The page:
26 years

Last Sunday evening, I was serving communion in our church.  If you asked me 26 years ago what I would be doing, that would probably be the furthest thing from my mind.

26 years ago on a Tuesday evening, in a small classroom adjacent to the church auditorium, I put my faith and trust in Jesus Christ.   26 years ago I was in my senior year of high school not sure what I was going to do with my life.  26 years ago, I was confronted with the Gospel of Jesus Christ.  I was baptized seven months later that same year.

Life has not been a life of ease since that time.  It has and still does have its blessings and its challenges.  I am thankful that I have been a member of three different Baptist churches in three different locations.  I have had five different men in those churches whom I have called “Pastor”.

I had the opportunity to go away to Bible College, graduated after four years, then found myself at the age of 23 again faced with the prospect of not knowing what I was going to do with my life.  I had already expressed a call to preach shortly after salvation.  Bible College served as a preparation and a training.  What I did not realize was that when you are 23 and unmarried, no one wants to hire you.  I am not a dynamic speaker and do not have a charismatic personality.  I had a desire to serve God and a degree.  I was also ordained by my home church in 1992 after I had completed Bible college, seemed like the next logical step for the church to validate and affirm my gifts and abilities to serve in local church ministry.  I could not go back home because the economy was in shambles (sound familiar), so I stayed where I was at the secular job that I had and did not particularly like, but I needed it to pay the bills, always having a longing to fulfill the calling on my life that I had made public back in 1987.  In 1999, I had an opportunity to go into full-time vocational ministry at a missions agency.  I was excited about the opportunity to go into ministry, a bit scared because of the drastic cut to my income, and wondering if this was going to be it for me.

Serving at the missions agency was a good and bad experience.  Good because it made me get out of my comfort zone and I was able to travel and do some preaching.  Bad because there was a lot of dysfunction within the organization (it existed long before my arrival).  As I served, I detected that I needed further training. I had always wanted to pursue  more education beyond my Bachelors Degree, but the opportunities were never available in the context and location where I was at the time.  Through a series of events and circumstances, the Lord opened a door for me to leave my position at the mission agency and move to MN to attend seminary.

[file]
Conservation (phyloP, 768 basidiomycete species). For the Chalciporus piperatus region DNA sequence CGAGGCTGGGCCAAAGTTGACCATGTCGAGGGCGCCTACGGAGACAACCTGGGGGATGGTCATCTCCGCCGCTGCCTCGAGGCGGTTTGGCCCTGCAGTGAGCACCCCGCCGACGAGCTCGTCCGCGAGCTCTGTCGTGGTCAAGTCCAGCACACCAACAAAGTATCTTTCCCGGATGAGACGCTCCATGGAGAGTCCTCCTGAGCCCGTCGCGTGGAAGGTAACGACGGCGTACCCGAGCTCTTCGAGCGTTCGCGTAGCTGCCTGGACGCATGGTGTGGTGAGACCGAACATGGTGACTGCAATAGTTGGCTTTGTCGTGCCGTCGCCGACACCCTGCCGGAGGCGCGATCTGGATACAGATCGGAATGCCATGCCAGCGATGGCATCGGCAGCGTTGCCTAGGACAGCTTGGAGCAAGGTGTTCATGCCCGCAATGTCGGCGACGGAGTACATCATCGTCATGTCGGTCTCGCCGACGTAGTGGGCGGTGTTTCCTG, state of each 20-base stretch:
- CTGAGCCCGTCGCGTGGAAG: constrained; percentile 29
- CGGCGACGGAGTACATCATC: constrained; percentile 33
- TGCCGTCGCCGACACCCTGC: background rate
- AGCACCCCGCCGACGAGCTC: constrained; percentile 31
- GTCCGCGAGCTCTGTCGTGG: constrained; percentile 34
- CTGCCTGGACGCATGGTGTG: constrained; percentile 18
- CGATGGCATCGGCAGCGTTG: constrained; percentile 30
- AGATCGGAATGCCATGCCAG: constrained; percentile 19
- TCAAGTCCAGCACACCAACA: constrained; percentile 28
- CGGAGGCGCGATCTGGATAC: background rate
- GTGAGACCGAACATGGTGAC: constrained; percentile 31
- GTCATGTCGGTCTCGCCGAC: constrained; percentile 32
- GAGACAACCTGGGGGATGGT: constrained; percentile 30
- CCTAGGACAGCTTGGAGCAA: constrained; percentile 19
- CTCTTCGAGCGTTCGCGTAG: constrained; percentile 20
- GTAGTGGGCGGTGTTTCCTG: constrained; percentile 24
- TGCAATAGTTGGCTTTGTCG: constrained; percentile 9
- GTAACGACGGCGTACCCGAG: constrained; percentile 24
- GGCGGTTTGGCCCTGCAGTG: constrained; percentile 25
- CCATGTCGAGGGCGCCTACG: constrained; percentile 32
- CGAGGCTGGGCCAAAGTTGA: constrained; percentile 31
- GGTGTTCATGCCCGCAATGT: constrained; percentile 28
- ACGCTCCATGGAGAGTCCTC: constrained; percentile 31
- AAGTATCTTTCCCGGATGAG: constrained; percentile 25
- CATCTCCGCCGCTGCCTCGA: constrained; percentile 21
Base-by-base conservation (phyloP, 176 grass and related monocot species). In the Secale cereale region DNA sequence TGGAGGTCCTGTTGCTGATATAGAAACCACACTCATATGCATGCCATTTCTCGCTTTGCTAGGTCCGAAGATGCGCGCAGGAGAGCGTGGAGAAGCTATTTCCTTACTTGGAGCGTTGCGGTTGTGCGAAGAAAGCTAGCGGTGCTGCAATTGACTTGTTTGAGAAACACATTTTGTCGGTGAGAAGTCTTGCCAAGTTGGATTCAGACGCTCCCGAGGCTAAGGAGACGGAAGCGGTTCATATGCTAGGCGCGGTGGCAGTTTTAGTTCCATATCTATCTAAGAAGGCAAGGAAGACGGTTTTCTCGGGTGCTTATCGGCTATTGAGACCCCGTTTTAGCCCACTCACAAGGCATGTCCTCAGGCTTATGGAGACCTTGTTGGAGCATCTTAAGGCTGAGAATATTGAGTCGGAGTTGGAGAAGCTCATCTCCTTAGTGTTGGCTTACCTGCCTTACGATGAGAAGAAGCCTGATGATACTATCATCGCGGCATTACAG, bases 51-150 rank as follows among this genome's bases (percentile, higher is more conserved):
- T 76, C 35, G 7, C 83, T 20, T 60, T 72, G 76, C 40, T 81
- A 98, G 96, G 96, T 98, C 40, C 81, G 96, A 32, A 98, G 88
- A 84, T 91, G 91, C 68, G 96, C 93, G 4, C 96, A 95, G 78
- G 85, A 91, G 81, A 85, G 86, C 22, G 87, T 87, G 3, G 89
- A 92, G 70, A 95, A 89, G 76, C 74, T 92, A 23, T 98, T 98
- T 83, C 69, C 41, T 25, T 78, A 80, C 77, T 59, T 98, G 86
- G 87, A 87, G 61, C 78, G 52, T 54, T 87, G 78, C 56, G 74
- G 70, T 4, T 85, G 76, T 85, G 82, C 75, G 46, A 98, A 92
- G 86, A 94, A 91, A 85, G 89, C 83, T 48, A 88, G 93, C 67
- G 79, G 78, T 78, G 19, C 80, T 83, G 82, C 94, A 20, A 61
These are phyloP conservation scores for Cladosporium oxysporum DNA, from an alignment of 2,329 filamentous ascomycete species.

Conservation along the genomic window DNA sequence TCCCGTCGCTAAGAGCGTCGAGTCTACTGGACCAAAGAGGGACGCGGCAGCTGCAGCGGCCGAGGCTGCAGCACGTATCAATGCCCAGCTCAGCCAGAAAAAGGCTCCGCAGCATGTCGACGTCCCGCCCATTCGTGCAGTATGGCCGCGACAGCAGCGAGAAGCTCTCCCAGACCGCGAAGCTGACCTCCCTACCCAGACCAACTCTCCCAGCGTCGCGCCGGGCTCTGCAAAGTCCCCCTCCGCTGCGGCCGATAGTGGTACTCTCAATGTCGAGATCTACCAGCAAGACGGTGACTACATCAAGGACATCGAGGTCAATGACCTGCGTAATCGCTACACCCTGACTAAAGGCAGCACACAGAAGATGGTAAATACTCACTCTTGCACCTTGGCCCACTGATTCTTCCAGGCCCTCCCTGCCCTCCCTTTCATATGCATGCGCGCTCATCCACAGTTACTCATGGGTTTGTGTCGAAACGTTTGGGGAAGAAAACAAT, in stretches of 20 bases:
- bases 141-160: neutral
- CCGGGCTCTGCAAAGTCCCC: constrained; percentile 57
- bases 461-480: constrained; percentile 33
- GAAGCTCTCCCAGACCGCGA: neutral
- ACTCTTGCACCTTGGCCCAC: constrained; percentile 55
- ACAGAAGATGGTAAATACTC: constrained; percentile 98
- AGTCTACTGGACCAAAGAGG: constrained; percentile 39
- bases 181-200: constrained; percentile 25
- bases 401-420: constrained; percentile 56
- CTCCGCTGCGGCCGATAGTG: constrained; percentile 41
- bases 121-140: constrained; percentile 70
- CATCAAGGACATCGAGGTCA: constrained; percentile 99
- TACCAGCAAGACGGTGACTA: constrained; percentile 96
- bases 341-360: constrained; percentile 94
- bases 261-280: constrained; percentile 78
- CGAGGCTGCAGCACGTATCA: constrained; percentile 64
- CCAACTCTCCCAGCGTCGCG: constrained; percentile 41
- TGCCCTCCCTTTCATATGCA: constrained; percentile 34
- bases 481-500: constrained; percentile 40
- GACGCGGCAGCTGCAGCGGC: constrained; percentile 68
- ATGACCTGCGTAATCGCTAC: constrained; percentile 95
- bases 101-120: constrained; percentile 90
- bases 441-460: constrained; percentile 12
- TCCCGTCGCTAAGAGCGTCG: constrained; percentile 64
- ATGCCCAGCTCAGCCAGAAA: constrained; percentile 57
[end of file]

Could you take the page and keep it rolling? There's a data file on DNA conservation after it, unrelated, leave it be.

I left Jacksonville, FL 14 years to the day I had arrived.  It was a bittersweet departure.  I was excited because I was embarking on a new journey, but at the same time I was leaving a place that was like home to me since I had spent almost half of my life there.

Seminary was a different experience for me.  When I started, I learned that there was a lot that I needed to learn.  I had not been in a classroom in a formal education setting since college, ten years earlier.  I also was in the process of really trying figure out what I really believed instead of parroting what I had been taught without thinking through both sides of the theological issues that I was confronted with in my seminary classes and in my life.

Fast forward a bit, I met my wife while in seminary and we were married in 2004 and had our first child in 2006.  Lost a child and my mother later that same year. Almost quit seminary at that point because I was overwhelmed.  Glad that I did not quit, I graduated with my first degree in 2008 (M.A. in Theology).  Continued on to finish my MDiv. in 2010.  I honestly did not think that I would finish.  I was working 40-50 hours a week and taking a low class load, but the Lord allowed me to finish.

Now, almost three years removed from finishing my last degree, I find myself in a similar situation that I was in back in 1992.  In 1992, I was 23, unmarried and had no pastoral or ministerial experience.  Now in 2013, I am 43, married with two children, and too far removed from my last full-time vocational ministry assignment and no pastoral experience.  When I finished college, people told me that I was  too young and had no experience.  Now 20 years later, I am older and still have no pastoral experience.  Churches now are setting the standard much higher with any hire that they make, most are looking for a minimum of 5 years of pastoral ministry experience and that is even for an assistant or associate pastor.

I look back from where I am now and realize that it all started on that day in February where I was confronted with my own sinfulness and depravity and under great conviction called upon the Lord to save me and that was the beginning of the journey that I wrote about above (omitting lots of other details)





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